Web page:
Text and photos by SCOTT FYBUSH

One of the reasons Tower Site of the Week tries to spend as much time as we can out west is that the western half of the country has something we here in the east are sadly lacking: some serious mountaintop elevation for TV and FM signals.

Approaching Broadcast Peak
Approaching Broadcast Peak

The view from Broadcast Peak
The view from Broadcast Peak

This week’s Site of the Week begins at one of the last of the major Southern California mountaintops we’d yet to feature here. At roughly 4000 feet above sea level, this site is second in elevation only to the mighty Mount Wilson, 90 miles away to the southeast. But while Wilson is reachable (most of the time) by a fairly easy paved drive up from Pasadena, the reason it took us so long to get to Broadcast Peak is that it’s one of the least accessible of the western coastal sites. There are two ways to get up to the twisty dirt fire road, Camino de Cielo, that winds its way along the crest of the Santa Ynez Mountains, and they’re both equally challenging. From the east, there’s access off Highway 154, which rises into the mountains from the west side of Santa Barbara; our drive up on this foggy day took the western approach, following coastal Highway 101 past Goleta to the Refugio Road exit, where the road begins winding its way up from the beach.

We broke out of the fog a few thousand feet up, where the coastal forest gives way to higher-elevation scrub and the pavement gives way to a narrow track of dirt. If the coastal fog weren’t so heavy, we’d be able to see straight down to the ocean from here, with a line of sight stretching all along the coast down past Ventura and Oxnard to Malibu. But the fog is that heavy – so instead, we turn our attention up to the cluster of towers on the peak here.

KEYT's buildings
KEYT’s buildings

Another view of the KEYT cluster
The KEYT cluster and KCSB

There are two groups of towers here, one significantly newer than the other.

KEYT, 97.5 and 94.5
KEYT, 97.5 and a mystery FM
The 94.5/105.9 tower
94.5/105.9, close up

The oldest group sits right at the top of the hill, crowned by the lone painted tower up here. This is KEYT (Channel 3), and it’s been here ever since the station signed on in 1953 as the second TV station between Los Angeles and San Francisco.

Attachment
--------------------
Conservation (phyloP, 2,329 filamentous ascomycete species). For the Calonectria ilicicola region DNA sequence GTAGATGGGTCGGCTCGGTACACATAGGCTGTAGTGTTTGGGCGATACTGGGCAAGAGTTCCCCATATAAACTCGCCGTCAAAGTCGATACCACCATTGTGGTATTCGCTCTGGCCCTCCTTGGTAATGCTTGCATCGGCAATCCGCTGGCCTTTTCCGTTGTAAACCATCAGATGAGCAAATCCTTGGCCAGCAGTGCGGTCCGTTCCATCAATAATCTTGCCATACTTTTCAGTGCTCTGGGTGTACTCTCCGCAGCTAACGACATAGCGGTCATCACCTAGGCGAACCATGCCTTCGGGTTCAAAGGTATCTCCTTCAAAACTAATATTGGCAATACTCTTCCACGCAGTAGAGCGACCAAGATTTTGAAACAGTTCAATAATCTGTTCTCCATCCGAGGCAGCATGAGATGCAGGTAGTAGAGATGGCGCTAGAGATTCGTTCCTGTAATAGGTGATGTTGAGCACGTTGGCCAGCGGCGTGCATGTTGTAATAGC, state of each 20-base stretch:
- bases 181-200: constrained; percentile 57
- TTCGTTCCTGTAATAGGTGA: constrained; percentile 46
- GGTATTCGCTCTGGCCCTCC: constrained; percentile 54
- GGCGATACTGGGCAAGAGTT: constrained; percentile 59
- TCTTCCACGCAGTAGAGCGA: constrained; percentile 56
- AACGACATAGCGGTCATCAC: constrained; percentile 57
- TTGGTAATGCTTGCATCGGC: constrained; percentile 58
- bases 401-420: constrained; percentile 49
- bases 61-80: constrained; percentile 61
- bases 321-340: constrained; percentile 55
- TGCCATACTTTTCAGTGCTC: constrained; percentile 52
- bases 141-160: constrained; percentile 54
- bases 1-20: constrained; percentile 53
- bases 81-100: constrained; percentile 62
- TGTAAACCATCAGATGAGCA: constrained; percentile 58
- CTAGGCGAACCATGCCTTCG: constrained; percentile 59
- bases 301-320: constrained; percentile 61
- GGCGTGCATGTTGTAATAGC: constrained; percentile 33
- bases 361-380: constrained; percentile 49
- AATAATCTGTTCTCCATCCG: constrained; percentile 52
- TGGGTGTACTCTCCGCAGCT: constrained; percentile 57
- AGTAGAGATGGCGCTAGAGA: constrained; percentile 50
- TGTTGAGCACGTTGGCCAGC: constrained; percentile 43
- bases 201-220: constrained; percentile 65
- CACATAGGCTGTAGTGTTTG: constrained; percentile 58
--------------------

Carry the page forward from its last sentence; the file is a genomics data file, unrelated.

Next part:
Even then, the station’s founders knew that Santa Barbara by itself wasn’t quite big enough to support a TV station, which is why KEYT ended up at this site, which is both far enough west and up high enough to provide a useful signal to a wide swath of the coast, northward to Santa Maria and parts of San Luis Obispo and southward toward LA.

(Much later, KEYT would be combined with Santa Maria’s KCOY and San Luis Obispo’s KSBY into a sprawling market that really exists only on cable and satellite.)

FM arrived here in 1957, in the form of KRCW (97.5), running 17.5 kW from the side of the KEYT tower; by 1965, KRCW had become KTMS-FM, a sister station to the News-Press owned KTMS (1250). The 97.5 facility has been here ever since, albeit with lots of changes along the way: it spent much of the late 1980s and 1990s as top-40 KHTY and flipped in 1998 to smooth jazz as KMGQ.

Under Cumulus, a big 2005 shuffle moved the KMGQ calls and format to the smaller Goleta-licensed 106.3 signal on Gibraltar Peak, with 97.5 taking the KRUZ calls and AC format from its neighbor up here on 103.3 (about which we’ll see more in a moment). And after our visit in 2012, Cumulus sold off 97.5 to EMF Broadcasting, which is now programming Air 1 from up here as KYGA, using that four-bay Shively that’s side-mounted on the KEYT tower.

KCSB 91.9
KCSB 91.9

KVYB (left) and KPMR (right)

The radio voice of the University of California at Santa Barbara, KCSB, came up to the peak in 1970, operating first on 91.5 and then on 91.9, where its 620-watt signal comes from a fairly new tower just to the south of the KEYT compound. You can see the tower all the way at the right in the photo above, and you can see the pole that preceded it on Don Mussell’s collection of older Broadcast Peak photos.


Two other full-power FMs operate from KEYT’s compound, both of them relative newcomers to the dial: what’s now KFYZ (94.5 Ellwood) came on in 1989 as rocker KCQR and was later Spanish-language KSPE-FM before handing off that format its sister station on 1490; KRAZ (105.9 Santa Ynez) came up here even later, signing on in 2001 with country, running just 65 watts from a little directional Jampro antenna mounted below the 94.5 two-bay antenna on the tower next to KEYT.